As health insurance membership grows, so too are profit margins for some of the largest managed care companies, although of course that's not the case for every health plan.
The leading American health plans increased medical membership by more than 5 percent last year in total, according to a study by Mark Farrah Associates. Another company can also lay claim to the title of nation's largest insurer, depending on how the membership is counted.
The Kennebunk, Maine-based Mark Farrah tracked enrollment and profitability for Aetna, Anthem, Cigna, Health Care Services Corporation, Humana, Kaiser Permanente and UnitedHealth Group. All but UnitedHealth saw increases in enrollment through the end of last year.
As UHG's membership (excluding Medicare Supplement) declined from 37.2 million to 36.8 million, Anthem's membership increased 1.9 percent to 37.5 million, making the for-profit Blue Cross company "the leading health plan based on total membership," according to Mark Farrah Associates.
If Medicare Supplement plans are included, UnitedHealth remains the nation's largest health plan, counting 41.6 million U.S. members in March 2015 across commercial, Medicaid and Medicare segments. Excluding 3.9 million Medicare Supplement members, United's membership stands at 37.7 million. Anthem's total membership at the end of the first quarter was 38.5 million, including about 500,000 members in Medicare Supplement plans from its 1.4 million Medicare customers.
It was back in 2012 that United overtook Anthem (then WellPoint) as the largest insurer, so the position may fluctuate in the years to come.
Aetna still remains the third largest health plan, with 23.1 million members at the end of 2014, up 1.3 percent from 2013, Mark Farrah found.
HCSC remained the fourth largest insurer and largest nonprofit, with Blues plans in Illinois, Montana, New Mexico, Oklahoma and Texas and a multi-state large group plan. The mutual company's membership increased slightly by 1.2 percent, to 14.5 million at the close of 2014.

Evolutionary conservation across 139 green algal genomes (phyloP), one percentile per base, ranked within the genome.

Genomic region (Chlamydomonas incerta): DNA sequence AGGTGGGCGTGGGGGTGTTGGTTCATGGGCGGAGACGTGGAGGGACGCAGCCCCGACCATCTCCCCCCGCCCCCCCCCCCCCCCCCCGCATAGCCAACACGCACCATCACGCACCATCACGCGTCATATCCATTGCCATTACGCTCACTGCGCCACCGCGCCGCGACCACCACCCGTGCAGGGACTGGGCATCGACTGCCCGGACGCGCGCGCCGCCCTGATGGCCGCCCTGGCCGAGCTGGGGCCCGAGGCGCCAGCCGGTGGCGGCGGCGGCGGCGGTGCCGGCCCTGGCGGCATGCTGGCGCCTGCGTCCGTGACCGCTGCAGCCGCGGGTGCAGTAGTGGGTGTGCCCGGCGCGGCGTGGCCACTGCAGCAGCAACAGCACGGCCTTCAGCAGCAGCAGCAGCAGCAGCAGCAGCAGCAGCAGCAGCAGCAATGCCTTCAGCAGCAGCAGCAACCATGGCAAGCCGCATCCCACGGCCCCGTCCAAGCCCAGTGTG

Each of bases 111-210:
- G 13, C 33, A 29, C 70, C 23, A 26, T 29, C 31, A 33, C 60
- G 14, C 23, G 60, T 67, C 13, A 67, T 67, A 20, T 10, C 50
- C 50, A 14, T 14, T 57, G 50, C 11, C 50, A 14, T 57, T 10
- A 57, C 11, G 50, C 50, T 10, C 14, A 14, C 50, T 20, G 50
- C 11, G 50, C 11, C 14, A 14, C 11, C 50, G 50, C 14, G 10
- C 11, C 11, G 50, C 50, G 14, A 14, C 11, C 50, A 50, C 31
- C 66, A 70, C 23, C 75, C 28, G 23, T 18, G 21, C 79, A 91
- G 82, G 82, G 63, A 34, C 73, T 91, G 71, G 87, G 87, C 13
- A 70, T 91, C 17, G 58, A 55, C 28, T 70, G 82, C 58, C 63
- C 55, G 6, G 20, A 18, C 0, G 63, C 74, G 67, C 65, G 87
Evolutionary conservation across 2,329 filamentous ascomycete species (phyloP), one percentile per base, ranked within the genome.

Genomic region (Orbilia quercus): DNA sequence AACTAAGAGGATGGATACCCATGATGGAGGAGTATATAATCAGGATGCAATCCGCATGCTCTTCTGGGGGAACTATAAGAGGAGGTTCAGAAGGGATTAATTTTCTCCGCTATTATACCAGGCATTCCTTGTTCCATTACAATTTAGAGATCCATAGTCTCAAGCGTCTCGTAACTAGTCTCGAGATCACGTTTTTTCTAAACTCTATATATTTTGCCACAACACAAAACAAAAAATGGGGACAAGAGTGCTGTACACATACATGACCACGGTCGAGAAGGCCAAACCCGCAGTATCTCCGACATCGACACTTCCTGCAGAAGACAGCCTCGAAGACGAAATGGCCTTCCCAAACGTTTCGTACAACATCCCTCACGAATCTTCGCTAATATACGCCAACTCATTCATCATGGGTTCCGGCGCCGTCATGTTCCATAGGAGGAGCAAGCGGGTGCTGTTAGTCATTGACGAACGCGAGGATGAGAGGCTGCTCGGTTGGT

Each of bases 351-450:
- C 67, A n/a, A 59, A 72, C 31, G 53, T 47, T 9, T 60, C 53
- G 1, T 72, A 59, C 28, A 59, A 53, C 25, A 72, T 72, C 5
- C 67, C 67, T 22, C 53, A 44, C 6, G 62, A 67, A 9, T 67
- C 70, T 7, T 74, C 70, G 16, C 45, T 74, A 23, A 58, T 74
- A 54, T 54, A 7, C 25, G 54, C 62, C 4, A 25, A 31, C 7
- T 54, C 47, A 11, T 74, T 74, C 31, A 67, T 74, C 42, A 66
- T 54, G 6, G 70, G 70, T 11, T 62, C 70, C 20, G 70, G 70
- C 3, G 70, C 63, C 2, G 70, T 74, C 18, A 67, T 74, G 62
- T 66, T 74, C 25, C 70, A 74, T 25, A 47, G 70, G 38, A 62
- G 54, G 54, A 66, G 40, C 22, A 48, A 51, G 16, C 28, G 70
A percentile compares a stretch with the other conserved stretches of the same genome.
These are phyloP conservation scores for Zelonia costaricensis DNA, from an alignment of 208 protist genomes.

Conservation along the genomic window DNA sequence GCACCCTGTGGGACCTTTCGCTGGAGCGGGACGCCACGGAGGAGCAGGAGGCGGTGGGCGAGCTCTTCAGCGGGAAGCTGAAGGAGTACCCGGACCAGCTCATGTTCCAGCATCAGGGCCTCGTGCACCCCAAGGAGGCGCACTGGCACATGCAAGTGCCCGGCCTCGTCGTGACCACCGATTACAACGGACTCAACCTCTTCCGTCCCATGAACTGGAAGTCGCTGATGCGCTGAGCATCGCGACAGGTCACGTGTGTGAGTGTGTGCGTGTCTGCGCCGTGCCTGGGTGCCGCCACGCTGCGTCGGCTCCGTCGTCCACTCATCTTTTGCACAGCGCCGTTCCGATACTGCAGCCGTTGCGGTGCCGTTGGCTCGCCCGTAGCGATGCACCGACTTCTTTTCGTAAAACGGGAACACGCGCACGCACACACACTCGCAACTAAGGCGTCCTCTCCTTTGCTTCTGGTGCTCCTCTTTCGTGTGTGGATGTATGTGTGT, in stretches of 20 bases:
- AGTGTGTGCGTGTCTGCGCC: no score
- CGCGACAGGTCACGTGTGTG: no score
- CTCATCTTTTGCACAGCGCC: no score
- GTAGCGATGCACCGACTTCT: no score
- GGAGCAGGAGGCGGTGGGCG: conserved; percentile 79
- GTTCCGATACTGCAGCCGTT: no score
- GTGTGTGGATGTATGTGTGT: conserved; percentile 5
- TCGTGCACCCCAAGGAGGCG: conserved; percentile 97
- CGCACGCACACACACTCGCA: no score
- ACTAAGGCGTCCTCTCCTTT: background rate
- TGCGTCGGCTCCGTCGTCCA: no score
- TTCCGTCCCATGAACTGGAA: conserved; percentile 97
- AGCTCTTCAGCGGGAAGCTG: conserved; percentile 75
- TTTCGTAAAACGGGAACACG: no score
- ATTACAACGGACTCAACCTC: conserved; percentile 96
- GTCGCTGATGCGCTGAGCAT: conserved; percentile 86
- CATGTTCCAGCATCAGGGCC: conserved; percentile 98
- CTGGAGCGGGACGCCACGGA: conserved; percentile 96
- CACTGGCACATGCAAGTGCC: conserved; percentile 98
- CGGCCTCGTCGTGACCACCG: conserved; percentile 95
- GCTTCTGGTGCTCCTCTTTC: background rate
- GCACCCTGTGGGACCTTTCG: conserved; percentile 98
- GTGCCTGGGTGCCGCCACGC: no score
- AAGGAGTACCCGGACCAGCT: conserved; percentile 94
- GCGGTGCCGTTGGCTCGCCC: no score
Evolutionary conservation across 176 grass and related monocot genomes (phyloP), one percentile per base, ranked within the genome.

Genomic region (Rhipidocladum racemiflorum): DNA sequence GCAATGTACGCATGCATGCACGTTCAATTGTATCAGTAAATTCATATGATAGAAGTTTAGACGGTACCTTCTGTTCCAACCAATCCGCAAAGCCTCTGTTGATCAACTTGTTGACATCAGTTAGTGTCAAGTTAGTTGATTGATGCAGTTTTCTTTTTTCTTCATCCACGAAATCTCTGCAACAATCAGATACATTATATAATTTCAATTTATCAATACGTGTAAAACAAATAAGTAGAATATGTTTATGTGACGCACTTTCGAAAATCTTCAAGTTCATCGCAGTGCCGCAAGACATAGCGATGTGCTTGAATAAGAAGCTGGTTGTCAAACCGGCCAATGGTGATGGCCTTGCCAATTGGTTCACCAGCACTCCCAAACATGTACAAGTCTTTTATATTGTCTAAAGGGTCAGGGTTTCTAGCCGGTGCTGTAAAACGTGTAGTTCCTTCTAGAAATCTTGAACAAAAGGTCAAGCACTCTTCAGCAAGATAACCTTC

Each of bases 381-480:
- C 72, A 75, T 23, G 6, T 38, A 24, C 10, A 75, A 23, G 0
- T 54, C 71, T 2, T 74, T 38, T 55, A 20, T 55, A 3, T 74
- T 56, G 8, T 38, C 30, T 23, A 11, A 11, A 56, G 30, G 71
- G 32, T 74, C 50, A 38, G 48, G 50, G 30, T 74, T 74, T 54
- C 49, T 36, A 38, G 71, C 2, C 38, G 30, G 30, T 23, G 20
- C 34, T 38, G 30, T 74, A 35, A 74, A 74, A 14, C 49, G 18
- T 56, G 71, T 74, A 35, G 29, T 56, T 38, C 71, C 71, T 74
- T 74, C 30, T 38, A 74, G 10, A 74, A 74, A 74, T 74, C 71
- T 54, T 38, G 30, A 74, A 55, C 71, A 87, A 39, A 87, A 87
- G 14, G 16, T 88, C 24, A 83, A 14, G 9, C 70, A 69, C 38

Behind HCSC was Cigna, with 13.7 million health plan members (up more than 2 percent), and Humana with some 13 million members and Kaiser Permanente with more than 10 million members. Humana saw the largest increase in risk-based enrollment, which was up 27 percent, but it also lost administrative services only membership, a segment the company is rethinking its interest in, any way.
Profit margins for most of these companies increased as well, Mark Farrah Associates found. "Health insurers continue to strive for cost containment while investing in reform-driven expansion initiatives, technology and partnerships to sustain and grow business for the long term," the report said.
Kaiser Permanente had a 2014 net income of $3.1 billion on revenues of $57.6 billion, a profit margin of 5.34 percent. UnitedHealth's margin declined from 6.3 percent in 2013 to 5.8 percent in 2014, but still a net income of nearly $7 billion on total revenues of $119.8 billion. The company chalked up the margin decline in part to ACA fees and Medicare Advantage rate reductions.
Aetna's 2014 profit margin stood at 4.0 percent (down from 4.3 percent), with $2.2 billion on revenues of $55.1 billion. Anthem's margin was 3.5 percent, earning $2.5 billion on $73.8 billion.